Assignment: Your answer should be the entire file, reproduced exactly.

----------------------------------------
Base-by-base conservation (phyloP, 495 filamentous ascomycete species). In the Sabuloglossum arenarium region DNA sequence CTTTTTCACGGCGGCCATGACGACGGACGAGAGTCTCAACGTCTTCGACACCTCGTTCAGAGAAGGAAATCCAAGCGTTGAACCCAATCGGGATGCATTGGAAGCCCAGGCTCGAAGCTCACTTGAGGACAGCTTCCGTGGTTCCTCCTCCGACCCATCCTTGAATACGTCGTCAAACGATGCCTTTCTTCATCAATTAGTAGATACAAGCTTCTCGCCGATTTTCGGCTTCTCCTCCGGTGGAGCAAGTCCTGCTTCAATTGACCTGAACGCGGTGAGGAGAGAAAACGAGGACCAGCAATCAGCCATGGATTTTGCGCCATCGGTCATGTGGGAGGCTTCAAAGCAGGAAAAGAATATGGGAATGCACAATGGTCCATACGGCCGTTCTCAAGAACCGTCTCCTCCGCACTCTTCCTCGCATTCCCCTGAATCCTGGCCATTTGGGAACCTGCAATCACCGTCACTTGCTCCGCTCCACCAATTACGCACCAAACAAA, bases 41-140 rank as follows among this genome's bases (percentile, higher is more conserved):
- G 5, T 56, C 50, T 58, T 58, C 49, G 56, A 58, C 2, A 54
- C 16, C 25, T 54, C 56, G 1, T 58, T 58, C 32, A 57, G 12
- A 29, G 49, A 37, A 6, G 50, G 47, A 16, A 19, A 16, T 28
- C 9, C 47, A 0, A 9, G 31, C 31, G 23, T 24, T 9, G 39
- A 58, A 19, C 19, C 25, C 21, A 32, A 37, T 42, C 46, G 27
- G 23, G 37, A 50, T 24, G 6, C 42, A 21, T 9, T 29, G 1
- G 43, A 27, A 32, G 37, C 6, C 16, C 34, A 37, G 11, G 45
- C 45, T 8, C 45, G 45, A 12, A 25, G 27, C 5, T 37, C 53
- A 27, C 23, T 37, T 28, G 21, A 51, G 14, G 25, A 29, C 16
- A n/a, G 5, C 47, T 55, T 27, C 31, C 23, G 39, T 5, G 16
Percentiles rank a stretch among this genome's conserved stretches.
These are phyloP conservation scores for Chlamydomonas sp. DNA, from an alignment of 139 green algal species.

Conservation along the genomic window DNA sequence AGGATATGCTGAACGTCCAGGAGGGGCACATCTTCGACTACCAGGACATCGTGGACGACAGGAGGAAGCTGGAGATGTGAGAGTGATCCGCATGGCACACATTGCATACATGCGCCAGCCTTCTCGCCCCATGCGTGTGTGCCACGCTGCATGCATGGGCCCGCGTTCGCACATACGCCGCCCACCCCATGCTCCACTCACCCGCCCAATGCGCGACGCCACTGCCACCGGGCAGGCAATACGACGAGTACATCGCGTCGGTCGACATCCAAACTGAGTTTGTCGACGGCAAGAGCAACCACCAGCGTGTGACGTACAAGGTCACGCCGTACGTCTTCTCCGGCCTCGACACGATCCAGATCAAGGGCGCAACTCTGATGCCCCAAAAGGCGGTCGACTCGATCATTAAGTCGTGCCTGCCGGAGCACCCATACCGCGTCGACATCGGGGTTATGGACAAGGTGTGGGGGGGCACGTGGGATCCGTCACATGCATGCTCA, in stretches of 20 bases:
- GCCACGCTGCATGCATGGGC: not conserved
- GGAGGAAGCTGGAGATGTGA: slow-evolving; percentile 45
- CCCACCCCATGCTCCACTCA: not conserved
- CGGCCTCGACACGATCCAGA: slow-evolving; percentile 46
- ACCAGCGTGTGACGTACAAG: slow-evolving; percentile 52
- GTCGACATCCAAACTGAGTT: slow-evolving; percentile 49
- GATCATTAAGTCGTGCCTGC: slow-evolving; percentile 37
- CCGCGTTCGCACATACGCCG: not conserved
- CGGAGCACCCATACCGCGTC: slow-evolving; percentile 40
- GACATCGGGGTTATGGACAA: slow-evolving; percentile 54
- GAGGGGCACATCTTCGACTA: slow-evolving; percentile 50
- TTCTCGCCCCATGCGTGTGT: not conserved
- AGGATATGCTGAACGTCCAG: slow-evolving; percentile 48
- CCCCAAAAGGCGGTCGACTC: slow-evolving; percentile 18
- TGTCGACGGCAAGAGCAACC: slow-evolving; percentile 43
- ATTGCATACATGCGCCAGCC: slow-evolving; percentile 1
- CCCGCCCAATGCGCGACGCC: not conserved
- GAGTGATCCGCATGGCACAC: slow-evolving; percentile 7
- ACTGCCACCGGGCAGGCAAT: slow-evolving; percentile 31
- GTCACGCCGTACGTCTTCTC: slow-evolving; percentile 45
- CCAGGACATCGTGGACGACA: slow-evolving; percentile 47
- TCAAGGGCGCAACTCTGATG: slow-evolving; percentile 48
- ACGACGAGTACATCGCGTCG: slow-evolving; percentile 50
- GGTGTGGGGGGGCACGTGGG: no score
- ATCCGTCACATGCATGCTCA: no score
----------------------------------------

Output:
Base-by-base conservation (phyloP, 495 filamentous ascomycete species). In the Sabuloglossum arenarium region DNA sequence CTTTTTCACGGCGGCCATGACGACGGACGAGAGTCTCAACGTCTTCGACACCTCGTTCAGAGAAGGAAATCCAAGCGTTGAACCCAATCGGGATGCATTGGAAGCCCAGGCTCGAAGCTCACTTGAGGACAGCTTCCGTGGTTCCTCCTCCGACCCATCCTTGAATACGTCGTCAAACGATGCCTTTCTTCATCAATTAGTAGATACAAGCTTCTCGCCGATTTTCGGCTTCTCCTCCGGTGGAGCAAGTCCTGCTTCAATTGACCTGAACGCGGTGAGGAGAGAAAACGAGGACCAGCAATCAGCCATGGATTTTGCGCCATCGGTCATGTGGGAGGCTTCAAAGCAGGAAAAGAATATGGGAATGCACAATGGTCCATACGGCCGTTCTCAAGAACCGTCTCCTCCGCACTCTTCCTCGCATTCCCCTGAATCCTGGCCATTTGGGAACCTGCAATCACCGTCACTTGCTCCGCTCCACCAATTACGCACCAAACAAA, bases 41-140 rank as follows among this genome's bases (percentile, higher is more conserved):
- G 5, T 56, C 50, T 58, T 58, C 49, G 56, A 58, C 2, A 54
- C 16, C 25, T 54, C 56, G 1, T 58, T 58, C 32, A 57, G 12
- A 29, G 49, A 37, A 6, G 50, G 47, A 16, A 19, A 16, T 28
- C 9, C 47, A 0, A 9, G 31, C 31, G 23, T 24, T 9, G 39
- A 58, A 19, C 19, C 25, C 21, A 32, A 37, T 42, C 46, G 27
- G 23, G 37, A 50, T 24, G 6, C 42, A 21, T 9, T 29, G 1
- G 43, A 27, A 32, G 37, C 6, C 16, C 34, A 37, G 11, G 45
- C 45, T 8, C 45, G 45, A 12, A 25, G 27, C 5, T 37, C 53
- A 27, C 23, T 37, T 28, G 21, A 51, G 14, G 25, A 29, C 16
- A n/a, G 5, C 47, T 55, T 27, C 31, C 23, G 39, T 5, G 16
Percentiles rank a stretch among this genome's conserved stretches.
These are phyloP conservation scores for Chlamydomonas sp. DNA, from an alignment of 139 green algal species.

Conservation along the genomic window DNA sequence AGGATATGCTGAACGTCCAGGAGGGGCACATCTTCGACTACCAGGACATCGTGGACGACAGGAGGAAGCTGGAGATGTGAGAGTGATCCGCATGGCACACATTGCATACATGCGCCAGCCTTCTCGCCCCATGCGTGTGTGCCACGCTGCATGCATGGGCCCGCGTTCGCACATACGCCGCCCACCCCATGCTCCACTCACCCGCCCAATGCGCGACGCCACTGCCACCGGGCAGGCAATACGACGAGTACATCGCGTCGGTCGACATCCAAACTGAGTTTGTCGACGGCAAGAGCAACCACCAGCGTGTGACGTACAAGGTCACGCCGTACGTCTTCTCCGGCCTCGACACGATCCAGATCAAGGGCGCAACTCTGATGCCCCAAAAGGCGGTCGACTCGATCATTAAGTCGTGCCTGCCGGAGCACCCATACCGCGTCGACATCGGGGTTATGGACAAGGTGTGGGGGGGCACGTGGGATCCGTCACATGCATGCTCA, in stretches of 20 bases:
- GCCACGCTGCATGCATGGGC: not conserved
- GGAGGAAGCTGGAGATGTGA: slow-evolving; percentile 45
- CCCACCCCATGCTCCACTCA: not conserved
- CGGCCTCGACACGATCCAGA: slow-evolving; percentile 46
- ACCAGCGTGTGACGTACAAG: slow-evolving; percentile 52
- GTCGACATCCAAACTGAGTT: slow-evolving; percentile 49
- GATCATTAAGTCGTGCCTGC: slow-evolving; percentile 37
- CCGCGTTCGCACATACGCCG: not conserved
- CGGAGCACCCATACCGCGTC: slow-evolving; percentile 40
- GACATCGGGGTTATGGACAA: slow-evolving; percentile 54
- GAGGGGCACATCTTCGACTA: slow-evolving; percentile 50
- TTCTCGCCCCATGCGTGTGT: not conserved
- AGGATATGCTGAACGTCCAG: slow-evolving; percentile 48
- CCCCAAAAGGCGGTCGACTC: slow-evolving; percentile 18
- TGTCGACGGCAAGAGCAACC: slow-evolving; percentile 43
- ATTGCATACATGCGCCAGCC: slow-evolving; percentile 1
- CCCGCCCAATGCGCGACGCC: not conserved
- GAGTGATCCGCATGGCACAC: slow-evolving; percentile 7
- ACTGCCACCGGGCAGGCAAT: slow-evolving; percentile 31
- GTCACGCCGTACGTCTTCTC: slow-evolving; percentile 45
- CCAGGACATCGTGGACGACA: slow-evolving; percentile 47
- TCAAGGGCGCAACTCTGATG: slow-evolving; percentile 48
- ACGACGAGTACATCGCGTCG: slow-evolving; percentile 50
- GGTGTGGGGGGGCACGTGGG: no score
- ATCCGTCACATGCATGCTCA: no score